A New Globe of the Earth.
- Author: ADAMS, Dudley
- Publication place: [London]
- Publisher: Dudley Adams
- Publication date: 1808.
- Physical description: Globe, 12 hand-coloured engraved paper gores, over a papier mâché and plaster sphere, housed in a shagreen case, rim painted red, with hooks and eyes, linked with 12 hand-coloured engraved celestial gores. Terrestrial globe a bit scuffed, case lacking one brass hook.
- Dimensions: Diameter: 70mm (2.75 inches).
- Inventory reference: 15741
Dudley Adams (1762–1830) was the son of George Adams (c1704-1773). Dudley Adams’ brother, George Adams, (1750–1795) took over the family business after the death of their father, and Dudley Adams worked independently at 53 Charing Cross, where he published new editions of his father’s 305 and 460mm (12 and 18 inch) globes. In 1796, Dudley returned to Fleet Street and continued to operate there before becoming bankrupt in 1817.
The Adams firm does not appear to have ever designed a pocket globe of its own, but rather acquire the copper plates of John Senex, and thereafter produced versions of his pocket globe to be used in their tellurium. Dudley also acquired the copper plates for a pocket globe of James Ferguson, dating to 1756, which he updated and replaced Ferguson’s name with his own.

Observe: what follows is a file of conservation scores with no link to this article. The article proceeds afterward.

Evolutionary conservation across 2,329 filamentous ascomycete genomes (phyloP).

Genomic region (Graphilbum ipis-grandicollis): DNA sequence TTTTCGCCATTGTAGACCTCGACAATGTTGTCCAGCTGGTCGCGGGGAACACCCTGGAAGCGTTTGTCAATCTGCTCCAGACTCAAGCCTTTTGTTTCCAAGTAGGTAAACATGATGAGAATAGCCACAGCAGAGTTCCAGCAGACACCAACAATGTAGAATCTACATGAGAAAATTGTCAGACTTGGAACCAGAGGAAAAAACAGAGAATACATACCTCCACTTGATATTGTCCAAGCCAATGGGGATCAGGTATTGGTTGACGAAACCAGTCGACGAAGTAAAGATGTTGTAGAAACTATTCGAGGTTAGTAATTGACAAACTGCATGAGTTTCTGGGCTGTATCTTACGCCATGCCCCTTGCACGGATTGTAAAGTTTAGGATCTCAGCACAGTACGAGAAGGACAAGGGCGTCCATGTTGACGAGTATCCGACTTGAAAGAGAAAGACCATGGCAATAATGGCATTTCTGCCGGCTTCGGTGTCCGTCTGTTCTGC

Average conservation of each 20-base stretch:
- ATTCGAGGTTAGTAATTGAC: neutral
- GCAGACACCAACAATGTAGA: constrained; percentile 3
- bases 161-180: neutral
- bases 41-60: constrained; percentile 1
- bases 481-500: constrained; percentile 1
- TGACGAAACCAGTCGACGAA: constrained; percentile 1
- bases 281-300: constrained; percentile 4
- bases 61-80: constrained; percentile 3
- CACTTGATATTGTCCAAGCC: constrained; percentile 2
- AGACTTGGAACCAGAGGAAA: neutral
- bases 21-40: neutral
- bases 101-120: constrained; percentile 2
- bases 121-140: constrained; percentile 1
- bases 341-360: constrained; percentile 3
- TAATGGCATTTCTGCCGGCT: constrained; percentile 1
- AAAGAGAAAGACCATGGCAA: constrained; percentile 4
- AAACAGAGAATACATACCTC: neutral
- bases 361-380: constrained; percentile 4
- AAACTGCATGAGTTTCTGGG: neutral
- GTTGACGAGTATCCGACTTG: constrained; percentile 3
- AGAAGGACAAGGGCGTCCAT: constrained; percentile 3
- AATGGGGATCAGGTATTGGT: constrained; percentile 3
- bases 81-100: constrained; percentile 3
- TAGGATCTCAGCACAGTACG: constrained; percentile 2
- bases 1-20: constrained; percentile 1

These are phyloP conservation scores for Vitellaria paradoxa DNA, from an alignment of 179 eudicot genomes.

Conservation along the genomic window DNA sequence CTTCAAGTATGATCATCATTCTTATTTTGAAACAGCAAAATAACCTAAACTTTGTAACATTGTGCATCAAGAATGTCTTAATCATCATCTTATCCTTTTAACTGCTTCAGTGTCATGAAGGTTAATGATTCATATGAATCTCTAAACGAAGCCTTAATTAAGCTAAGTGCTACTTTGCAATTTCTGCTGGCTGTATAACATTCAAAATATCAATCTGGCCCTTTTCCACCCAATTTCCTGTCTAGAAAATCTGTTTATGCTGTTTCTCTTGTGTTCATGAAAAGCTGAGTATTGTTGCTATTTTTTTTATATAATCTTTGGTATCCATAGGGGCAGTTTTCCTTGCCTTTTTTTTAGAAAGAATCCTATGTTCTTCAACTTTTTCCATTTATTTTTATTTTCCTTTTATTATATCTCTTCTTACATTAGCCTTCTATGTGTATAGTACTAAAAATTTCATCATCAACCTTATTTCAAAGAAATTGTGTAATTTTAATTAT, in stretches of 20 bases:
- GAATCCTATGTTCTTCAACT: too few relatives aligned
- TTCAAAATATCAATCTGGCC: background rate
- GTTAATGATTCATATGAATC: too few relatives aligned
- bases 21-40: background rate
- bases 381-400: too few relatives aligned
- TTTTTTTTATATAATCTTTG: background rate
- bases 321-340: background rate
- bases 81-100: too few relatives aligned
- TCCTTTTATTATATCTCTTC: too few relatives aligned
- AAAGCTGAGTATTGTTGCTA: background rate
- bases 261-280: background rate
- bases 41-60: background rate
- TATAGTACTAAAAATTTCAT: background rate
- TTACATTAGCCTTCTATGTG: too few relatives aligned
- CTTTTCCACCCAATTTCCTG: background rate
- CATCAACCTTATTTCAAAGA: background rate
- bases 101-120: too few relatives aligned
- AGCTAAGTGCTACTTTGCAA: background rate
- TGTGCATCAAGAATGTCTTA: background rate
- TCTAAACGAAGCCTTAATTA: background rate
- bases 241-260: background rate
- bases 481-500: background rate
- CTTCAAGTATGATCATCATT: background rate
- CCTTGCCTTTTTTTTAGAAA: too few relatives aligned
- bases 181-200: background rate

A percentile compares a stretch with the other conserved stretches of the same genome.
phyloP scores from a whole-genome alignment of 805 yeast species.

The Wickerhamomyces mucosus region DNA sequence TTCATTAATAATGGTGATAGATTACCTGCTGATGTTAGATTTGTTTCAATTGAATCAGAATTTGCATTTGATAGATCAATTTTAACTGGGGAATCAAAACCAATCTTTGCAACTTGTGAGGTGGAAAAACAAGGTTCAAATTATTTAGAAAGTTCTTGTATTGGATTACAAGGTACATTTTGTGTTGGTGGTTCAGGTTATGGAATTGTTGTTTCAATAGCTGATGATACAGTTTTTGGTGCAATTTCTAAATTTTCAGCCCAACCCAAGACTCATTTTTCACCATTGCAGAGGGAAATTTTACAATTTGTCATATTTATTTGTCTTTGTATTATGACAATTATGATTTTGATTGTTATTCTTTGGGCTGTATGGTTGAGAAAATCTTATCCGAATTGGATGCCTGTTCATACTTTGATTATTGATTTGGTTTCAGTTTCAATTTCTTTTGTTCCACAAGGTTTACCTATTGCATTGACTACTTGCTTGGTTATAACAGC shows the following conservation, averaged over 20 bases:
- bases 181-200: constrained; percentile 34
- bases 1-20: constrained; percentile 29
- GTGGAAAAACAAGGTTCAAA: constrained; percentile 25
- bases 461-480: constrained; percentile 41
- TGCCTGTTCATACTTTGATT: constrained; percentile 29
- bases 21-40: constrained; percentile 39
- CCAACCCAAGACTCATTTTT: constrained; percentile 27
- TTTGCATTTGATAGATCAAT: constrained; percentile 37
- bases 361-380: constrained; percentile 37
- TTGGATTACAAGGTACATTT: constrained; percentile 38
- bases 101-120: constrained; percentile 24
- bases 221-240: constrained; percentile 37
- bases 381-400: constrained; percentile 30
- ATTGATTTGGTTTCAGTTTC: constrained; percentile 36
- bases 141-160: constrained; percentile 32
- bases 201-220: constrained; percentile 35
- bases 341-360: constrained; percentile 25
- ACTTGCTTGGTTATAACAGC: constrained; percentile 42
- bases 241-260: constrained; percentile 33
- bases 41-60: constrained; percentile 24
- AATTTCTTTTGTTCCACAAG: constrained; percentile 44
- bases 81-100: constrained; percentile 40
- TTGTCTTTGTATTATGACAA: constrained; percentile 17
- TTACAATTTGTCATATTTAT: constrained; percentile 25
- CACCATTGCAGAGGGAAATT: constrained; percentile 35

The cartography is based on Ferguson’s 1756 globe, which Adams updated in a globe of his own published in 1795.
The present globe dated 1808 and item 30 also include the identification of “English colonies” in North America. This globe has detailed cartographic information given in the northern polar region, including a label for the “Ice Sea”.
The celestial cartography is the same as the globe produced by James Ferguson in 1756 (see item 16). The celestial cartography displays the houses of the Zodiac with their sigils and the constellations, depicted by mythical beasts. The 48 Ptolemaic constellations and four of the non-Ptolemaic constellations are drawn. Four of the southern constellations are drawn with those of Plancius and Hevelius. The celestial cartography contains certain flaws, such as erroneous star names (“Archarus” for Arcturus and “Pomahant” for Fomahant) and misplacement of the solstitial colure.
- Dekker GLB0200.
- Dekker, Elly. (1999). Globes at Greenwich: A Catalogue of Globes and Armillery Spheres at the National Maritime Museum in Greenwich. Oxford: Oxford University Press and the National Maritime Museum.